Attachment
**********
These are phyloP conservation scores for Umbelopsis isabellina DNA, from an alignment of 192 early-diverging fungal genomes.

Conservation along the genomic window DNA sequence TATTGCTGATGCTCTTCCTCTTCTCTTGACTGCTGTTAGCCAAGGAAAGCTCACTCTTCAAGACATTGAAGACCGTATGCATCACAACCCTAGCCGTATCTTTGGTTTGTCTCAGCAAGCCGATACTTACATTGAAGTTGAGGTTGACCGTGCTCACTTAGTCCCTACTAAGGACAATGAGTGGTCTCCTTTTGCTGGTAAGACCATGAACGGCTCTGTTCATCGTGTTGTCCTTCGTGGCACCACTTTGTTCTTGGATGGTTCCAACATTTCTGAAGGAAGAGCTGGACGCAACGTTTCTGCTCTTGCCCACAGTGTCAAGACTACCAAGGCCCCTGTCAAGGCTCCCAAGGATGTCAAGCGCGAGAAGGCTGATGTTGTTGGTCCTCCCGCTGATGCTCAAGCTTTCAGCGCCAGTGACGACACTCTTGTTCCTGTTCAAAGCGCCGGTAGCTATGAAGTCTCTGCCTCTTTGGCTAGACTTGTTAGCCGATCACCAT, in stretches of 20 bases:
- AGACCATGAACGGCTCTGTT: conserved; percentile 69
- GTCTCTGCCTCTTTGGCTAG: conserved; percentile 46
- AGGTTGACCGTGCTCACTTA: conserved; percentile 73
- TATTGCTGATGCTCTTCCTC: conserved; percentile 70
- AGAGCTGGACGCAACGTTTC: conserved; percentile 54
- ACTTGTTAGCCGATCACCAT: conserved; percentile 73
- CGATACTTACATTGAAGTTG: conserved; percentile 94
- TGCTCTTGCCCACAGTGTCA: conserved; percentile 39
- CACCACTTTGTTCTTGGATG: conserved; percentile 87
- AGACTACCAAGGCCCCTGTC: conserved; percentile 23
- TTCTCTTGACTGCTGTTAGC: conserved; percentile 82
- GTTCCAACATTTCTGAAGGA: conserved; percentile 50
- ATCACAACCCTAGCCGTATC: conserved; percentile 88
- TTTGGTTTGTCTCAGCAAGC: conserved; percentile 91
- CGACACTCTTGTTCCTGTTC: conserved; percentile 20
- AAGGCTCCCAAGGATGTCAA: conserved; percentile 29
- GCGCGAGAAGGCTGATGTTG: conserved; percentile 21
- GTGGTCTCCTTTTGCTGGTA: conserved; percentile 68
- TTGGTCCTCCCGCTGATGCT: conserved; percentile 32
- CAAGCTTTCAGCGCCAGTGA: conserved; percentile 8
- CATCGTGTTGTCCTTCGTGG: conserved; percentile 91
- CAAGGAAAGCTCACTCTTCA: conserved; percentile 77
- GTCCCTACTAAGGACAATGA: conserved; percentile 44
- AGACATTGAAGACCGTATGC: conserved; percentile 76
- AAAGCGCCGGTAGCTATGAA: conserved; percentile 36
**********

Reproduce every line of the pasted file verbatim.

These are phyloP conservation scores for Umbelopsis isabellina DNA, from an alignment of 192 early-diverging fungal genomes.

Conservation along the genomic window DNA sequence TATTGCTGATGCTCTTCCTCTTCTCTTGACTGCTGTTAGCCAAGGAAAGCTCACTCTTCAAGACATTGAAGACCGTATGCATCACAACCCTAGCCGTATCTTTGGTTTGTCTCAGCAAGCCGATACTTACATTGAAGTTGAGGTTGACCGTGCTCACTTAGTCCCTACTAAGGACAATGAGTGGTCTCCTTTTGCTGGTAAGACCATGAACGGCTCTGTTCATCGTGTTGTCCTTCGTGGCACCACTTTGTTCTTGGATGGTTCCAACATTTCTGAAGGAAGAGCTGGACGCAACGTTTCTGCTCTTGCCCACAGTGTCAAGACTACCAAGGCCCCTGTCAAGGCTCCCAAGGATGTCAAGCGCGAGAAGGCTGATGTTGTTGGTCCTCCCGCTGATGCTCAAGCTTTCAGCGCCAGTGACGACACTCTTGTTCCTGTTCAAAGCGCCGGTAGCTATGAAGTCTCTGCCTCTTTGGCTAGACTTGTTAGCCGATCACCAT, in stretches of 20 bases:
- AGACCATGAACGGCTCTGTT: conserved; percentile 69
- GTCTCTGCCTCTTTGGCTAG: conserved; percentile 46
- AGGTTGACCGTGCTCACTTA: conserved; percentile 73
- TATTGCTGATGCTCTTCCTC: conserved; percentile 70
- AGAGCTGGACGCAACGTTTC: conserved; percentile 54
- ACTTGTTAGCCGATCACCAT: conserved; percentile 73
- CGATACTTACATTGAAGTTG: conserved; percentile 94
- TGCTCTTGCCCACAGTGTCA: conserved; percentile 39
- CACCACTTTGTTCTTGGATG: conserved; percentile 87
- AGACTACCAAGGCCCCTGTC: conserved; percentile 23
- TTCTCTTGACTGCTGTTAGC: conserved; percentile 82
- GTTCCAACATTTCTGAAGGA: conserved; percentile 50
- ATCACAACCCTAGCCGTATC: conserved; percentile 88
- TTTGGTTTGTCTCAGCAAGC: conserved; percentile 91
- CGACACTCTTGTTCCTGTTC: conserved; percentile 20
- AAGGCTCCCAAGGATGTCAA: conserved; percentile 29
- GCGCGAGAAGGCTGATGTTG: conserved; percentile 21
- GTGGTCTCCTTTTGCTGGTA: conserved; percentile 68
- TTGGTCCTCCCGCTGATGCT: conserved; percentile 32
- CAAGCTTTCAGCGCCAGTGA: conserved; percentile 8
- CATCGTGTTGTCCTTCGTGG: conserved; percentile 91
- CAAGGAAAGCTCACTCTTCA: conserved; percentile 77
- GTCCCTACTAAGGACAATGA: conserved; percentile 44
- AGACATTGAAGACCGTATGC: conserved; percentile 76
- AAAGCGCCGGTAGCTATGAA: conserved; percentile 36